Louis Raymond experiments in his own gardens like

a mad scientist, searching out plants that most people have

never seen before & figuring out how to make them perform.- The Boston Globe

…Louis Raymond ensures that trees can grow in Brooklyn…

or just about any other place where concrete consumes

the dirt and skyscrapers shield the sunshine.- USA Today


NEW Trips to Take!

Myrtle's easy when the conditions are right.


NEW Plants to Try!

Louis tries to capture the exact words to describe the fleeting but deep pleasures to be found in these Summer-into-Autumn incredibles.


New Gardening to Do!

Allergic to bees? You can still have an exciting garden, full of flowers and color and wildlife.


Plant Profiles

Fabulous in the Fall: Frosted 'Rock Garden' Holly

Plants differ in their ability to display frost, snow, and ice instead of just being battered, broken, or buried by them. One sunny morning after a sharply cold night, just the edges of the leaves of this dwarf holly were encrusted with dense crystals. For a few hours until the sun's warmth melted it, the frost brought spectacular white variegation to the foliage of a shrub that's normally solid green.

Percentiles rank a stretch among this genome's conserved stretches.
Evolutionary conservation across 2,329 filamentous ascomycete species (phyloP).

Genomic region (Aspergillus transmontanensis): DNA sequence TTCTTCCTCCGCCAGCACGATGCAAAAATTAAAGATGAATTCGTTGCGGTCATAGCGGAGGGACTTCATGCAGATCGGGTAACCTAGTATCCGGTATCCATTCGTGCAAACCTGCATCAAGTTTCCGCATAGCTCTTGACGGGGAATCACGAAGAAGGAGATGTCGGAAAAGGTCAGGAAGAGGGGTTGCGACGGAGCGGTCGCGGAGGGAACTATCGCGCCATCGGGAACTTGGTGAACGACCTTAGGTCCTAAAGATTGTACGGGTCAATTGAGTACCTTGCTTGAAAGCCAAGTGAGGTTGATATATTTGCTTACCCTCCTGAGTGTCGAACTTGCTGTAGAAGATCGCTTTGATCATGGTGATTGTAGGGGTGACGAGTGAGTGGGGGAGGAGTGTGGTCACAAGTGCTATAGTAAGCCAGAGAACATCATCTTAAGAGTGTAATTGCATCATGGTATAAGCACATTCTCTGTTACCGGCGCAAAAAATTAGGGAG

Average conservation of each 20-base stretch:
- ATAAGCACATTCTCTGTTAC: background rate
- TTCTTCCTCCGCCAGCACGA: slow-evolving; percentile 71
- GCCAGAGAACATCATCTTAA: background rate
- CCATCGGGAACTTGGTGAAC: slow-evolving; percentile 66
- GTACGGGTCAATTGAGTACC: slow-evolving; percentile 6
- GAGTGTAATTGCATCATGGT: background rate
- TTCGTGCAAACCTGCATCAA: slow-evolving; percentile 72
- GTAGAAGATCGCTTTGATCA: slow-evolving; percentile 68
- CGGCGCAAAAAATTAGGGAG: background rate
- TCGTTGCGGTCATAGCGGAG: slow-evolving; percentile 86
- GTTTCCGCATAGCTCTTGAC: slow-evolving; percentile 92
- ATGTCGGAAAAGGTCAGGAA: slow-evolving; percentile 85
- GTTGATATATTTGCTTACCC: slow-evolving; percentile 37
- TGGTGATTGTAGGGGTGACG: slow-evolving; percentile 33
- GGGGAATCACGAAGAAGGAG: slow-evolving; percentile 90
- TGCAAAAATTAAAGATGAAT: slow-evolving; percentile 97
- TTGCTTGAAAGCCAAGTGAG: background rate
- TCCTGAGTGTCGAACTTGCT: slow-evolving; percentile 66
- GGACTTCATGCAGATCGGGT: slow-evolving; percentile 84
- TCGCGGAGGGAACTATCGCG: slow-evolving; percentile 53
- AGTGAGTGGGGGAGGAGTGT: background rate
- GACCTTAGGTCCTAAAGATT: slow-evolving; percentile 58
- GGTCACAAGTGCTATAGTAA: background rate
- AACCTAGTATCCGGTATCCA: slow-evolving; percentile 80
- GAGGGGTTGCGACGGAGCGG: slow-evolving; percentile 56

Ilex x Rock Garden close up 120616 640


This shrub is a dwarf spiny holly, Ilex x 'Rock Garden'; I grow six of them in three large troughs. I made the troughs some years back and, at eighteen inches, they are unusually high. This elevates these slow-growing bushes so that they receive plenty of sun. But it also exposes them—roots, too—to deep freezes they would have escaped growing in-ground, where Rock Garden holly is reliably hardy to climate zone 5 provided it enjoys excellent drainage.